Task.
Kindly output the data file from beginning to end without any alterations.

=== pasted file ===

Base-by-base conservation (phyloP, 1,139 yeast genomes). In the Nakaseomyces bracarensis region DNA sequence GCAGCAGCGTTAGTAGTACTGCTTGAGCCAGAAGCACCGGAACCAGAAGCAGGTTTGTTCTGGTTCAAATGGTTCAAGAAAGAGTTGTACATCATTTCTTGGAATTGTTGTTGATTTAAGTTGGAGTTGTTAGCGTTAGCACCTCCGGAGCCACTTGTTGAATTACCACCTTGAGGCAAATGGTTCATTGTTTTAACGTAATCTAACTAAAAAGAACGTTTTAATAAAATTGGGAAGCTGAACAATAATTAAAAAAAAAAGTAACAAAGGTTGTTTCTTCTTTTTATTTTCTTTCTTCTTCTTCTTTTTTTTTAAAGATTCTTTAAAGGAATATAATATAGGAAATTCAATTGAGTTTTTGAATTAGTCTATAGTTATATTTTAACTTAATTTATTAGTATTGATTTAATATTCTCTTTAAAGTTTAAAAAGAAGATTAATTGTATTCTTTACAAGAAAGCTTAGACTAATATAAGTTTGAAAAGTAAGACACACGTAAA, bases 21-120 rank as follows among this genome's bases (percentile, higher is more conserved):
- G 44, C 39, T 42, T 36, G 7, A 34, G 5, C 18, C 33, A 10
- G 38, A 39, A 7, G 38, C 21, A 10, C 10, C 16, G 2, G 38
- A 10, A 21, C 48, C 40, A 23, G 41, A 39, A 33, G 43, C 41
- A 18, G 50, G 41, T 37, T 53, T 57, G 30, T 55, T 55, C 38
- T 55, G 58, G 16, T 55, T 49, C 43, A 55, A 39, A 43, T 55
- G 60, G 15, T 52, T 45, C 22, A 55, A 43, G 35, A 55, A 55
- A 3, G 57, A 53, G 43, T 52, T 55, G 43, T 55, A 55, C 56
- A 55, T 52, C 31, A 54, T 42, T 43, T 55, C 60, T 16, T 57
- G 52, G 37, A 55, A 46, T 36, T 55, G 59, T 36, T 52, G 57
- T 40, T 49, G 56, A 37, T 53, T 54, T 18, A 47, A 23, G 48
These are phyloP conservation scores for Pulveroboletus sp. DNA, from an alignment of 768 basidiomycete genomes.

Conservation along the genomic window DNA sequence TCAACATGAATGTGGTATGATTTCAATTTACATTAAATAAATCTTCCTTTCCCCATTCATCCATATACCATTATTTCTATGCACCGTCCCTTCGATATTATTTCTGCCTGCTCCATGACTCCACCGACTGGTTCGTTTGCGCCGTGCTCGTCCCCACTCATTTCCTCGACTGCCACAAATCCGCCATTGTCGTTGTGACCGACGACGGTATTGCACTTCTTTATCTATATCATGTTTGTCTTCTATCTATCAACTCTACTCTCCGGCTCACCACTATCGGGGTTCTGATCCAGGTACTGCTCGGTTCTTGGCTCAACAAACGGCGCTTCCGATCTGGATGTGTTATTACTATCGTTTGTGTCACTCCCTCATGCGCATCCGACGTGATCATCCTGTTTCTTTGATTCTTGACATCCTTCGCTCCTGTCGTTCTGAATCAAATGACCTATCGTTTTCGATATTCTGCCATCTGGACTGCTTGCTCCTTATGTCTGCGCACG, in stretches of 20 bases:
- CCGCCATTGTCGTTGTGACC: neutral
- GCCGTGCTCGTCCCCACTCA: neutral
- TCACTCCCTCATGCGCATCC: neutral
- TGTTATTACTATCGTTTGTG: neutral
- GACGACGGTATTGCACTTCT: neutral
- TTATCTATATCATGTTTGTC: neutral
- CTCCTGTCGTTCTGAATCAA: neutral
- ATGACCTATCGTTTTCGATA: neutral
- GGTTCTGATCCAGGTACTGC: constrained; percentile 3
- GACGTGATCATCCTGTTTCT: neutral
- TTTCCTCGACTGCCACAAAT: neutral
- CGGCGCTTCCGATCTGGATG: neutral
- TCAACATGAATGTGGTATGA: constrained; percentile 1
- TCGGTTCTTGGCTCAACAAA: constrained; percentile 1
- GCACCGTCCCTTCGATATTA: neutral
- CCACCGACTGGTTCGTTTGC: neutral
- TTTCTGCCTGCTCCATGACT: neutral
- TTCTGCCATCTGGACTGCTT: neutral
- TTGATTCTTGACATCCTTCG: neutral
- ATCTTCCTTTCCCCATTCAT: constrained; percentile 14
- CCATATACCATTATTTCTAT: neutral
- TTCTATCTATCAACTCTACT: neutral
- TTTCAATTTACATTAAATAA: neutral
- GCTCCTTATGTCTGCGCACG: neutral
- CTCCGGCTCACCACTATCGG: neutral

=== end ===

Base-by-base conservation (phyloP, 1,139 yeast genomes). In the Nakaseomyces bracarensis region DNA sequence GCAGCAGCGTTAGTAGTACTGCTTGAGCCAGAAGCACCGGAACCAGAAGCAGGTTTGTTCTGGTTCAAATGGTTCAAGAAAGAGTTGTACATCATTTCTTGGAATTGTTGTTGATTTAAGTTGGAGTTGTTAGCGTTAGCACCTCCGGAGCCACTTGTTGAATTACCACCTTGAGGCAAATGGTTCATTGTTTTAACGTAATCTAACTAAAAAGAACGTTTTAATAAAATTGGGAAGCTGAACAATAATTAAAAAAAAAAGTAACAAAGGTTGTTTCTTCTTTTTATTTTCTTTCTTCTTCTTCTTTTTTTTTAAAGATTCTTTAAAGGAATATAATATAGGAAATTCAATTGAGTTTTTGAATTAGTCTATAGTTATATTTTAACTTAATTTATTAGTATTGATTTAATATTCTCTTTAAAGTTTAAAAAGAAGATTAATTGTATTCTTTACAAGAAAGCTTAGACTAATATAAGTTTGAAAAGTAAGACACACGTAAA, bases 21-120 rank as follows among this genome's bases (percentile, higher is more conserved):
- G 44, C 39, T 42, T 36, G 7, A 34, G 5, C 18, C 33, A 10
- G 38, A 39, A 7, G 38, C 21, A 10, C 10, C 16, G 2, G 38
- A 10, A 21, C 48, C 40, A 23, G 41, A 39, A 33, G 43, C 41
- A 18, G 50, G 41, T 37, T 53, T 57, G 30, T 55, T 55, C 38
- T 55, G 58, G 16, T 55, T 49, C 43, A 55, A 39, A 43, T 55
- G 60, G 15, T 52, T 45, C 22, A 55, A 43, G 35, A 55, A 55
- A 3, G 57, A 53, G 43, T 52, T 55, G 43, T 55, A 55, C 56
- A 55, T 52, C 31, A 54, T 42, T 43, T 55, C 60, T 16, T 57
- G 52, G 37, A 55, A 46, T 36, T 55, G 59, T 36, T 52, G 57
- T 40, T 49, G 56, A 37, T 53, T 54, T 18, A 47, A 23, G 48
These are phyloP conservation scores for Pulveroboletus sp. DNA, from an alignment of 768 basidiomycete genomes.

Conservation along the genomic window DNA sequence TCAACATGAATGTGGTATGATTTCAATTTACATTAAATAAATCTTCCTTTCCCCATTCATCCATATACCATTATTTCTATGCACCGTCCCTTCGATATTATTTCTGCCTGCTCCATGACTCCACCGACTGGTTCGTTTGCGCCGTGCTCGTCCCCACTCATTTCCTCGACTGCCACAAATCCGCCATTGTCGTTGTGACCGACGACGGTATTGCACTTCTTTATCTATATCATGTTTGTCTTCTATCTATCAACTCTACTCTCCGGCTCACCACTATCGGGGTTCTGATCCAGGTACTGCTCGGTTCTTGGCTCAACAAACGGCGCTTCCGATCTGGATGTGTTATTACTATCGTTTGTGTCACTCCCTCATGCGCATCCGACGTGATCATCCTGTTTCTTTGATTCTTGACATCCTTCGCTCCTGTCGTTCTGAATCAAATGACCTATCGTTTTCGATATTCTGCCATCTGGACTGCTTGCTCCTTATGTCTGCGCACG, in stretches of 20 bases:
- CCGCCATTGTCGTTGTGACC: neutral
- GCCGTGCTCGTCCCCACTCA: neutral
- TCACTCCCTCATGCGCATCC: neutral
- TGTTATTACTATCGTTTGTG: neutral
- GACGACGGTATTGCACTTCT: neutral
- TTATCTATATCATGTTTGTC: neutral
- CTCCTGTCGTTCTGAATCAA: neutral
- ATGACCTATCGTTTTCGATA: neutral
- GGTTCTGATCCAGGTACTGC: constrained; percentile 3
- GACGTGATCATCCTGTTTCT: neutral
- TTTCCTCGACTGCCACAAAT: neutral
- CGGCGCTTCCGATCTGGATG: neutral
- TCAACATGAATGTGGTATGA: constrained; percentile 1
- TCGGTTCTTGGCTCAACAAA: constrained; percentile 1
- GCACCGTCCCTTCGATATTA: neutral
- CCACCGACTGGTTCGTTTGC: neutral
- TTTCTGCCTGCTCCATGACT: neutral
- TTCTGCCATCTGGACTGCTT: neutral
- TTGATTCTTGACATCCTTCG: neutral
- ATCTTCCTTTCCCCATTCAT: constrained; percentile 14
- CCATATACCATTATTTCTAT: neutral
- TTCTATCTATCAACTCTACT: neutral
- TTTCAATTTACATTAAATAA: neutral
- GCTCCTTATGTCTGCGCACG: neutral
- CTCCGGCTCACCACTATCGG: neutral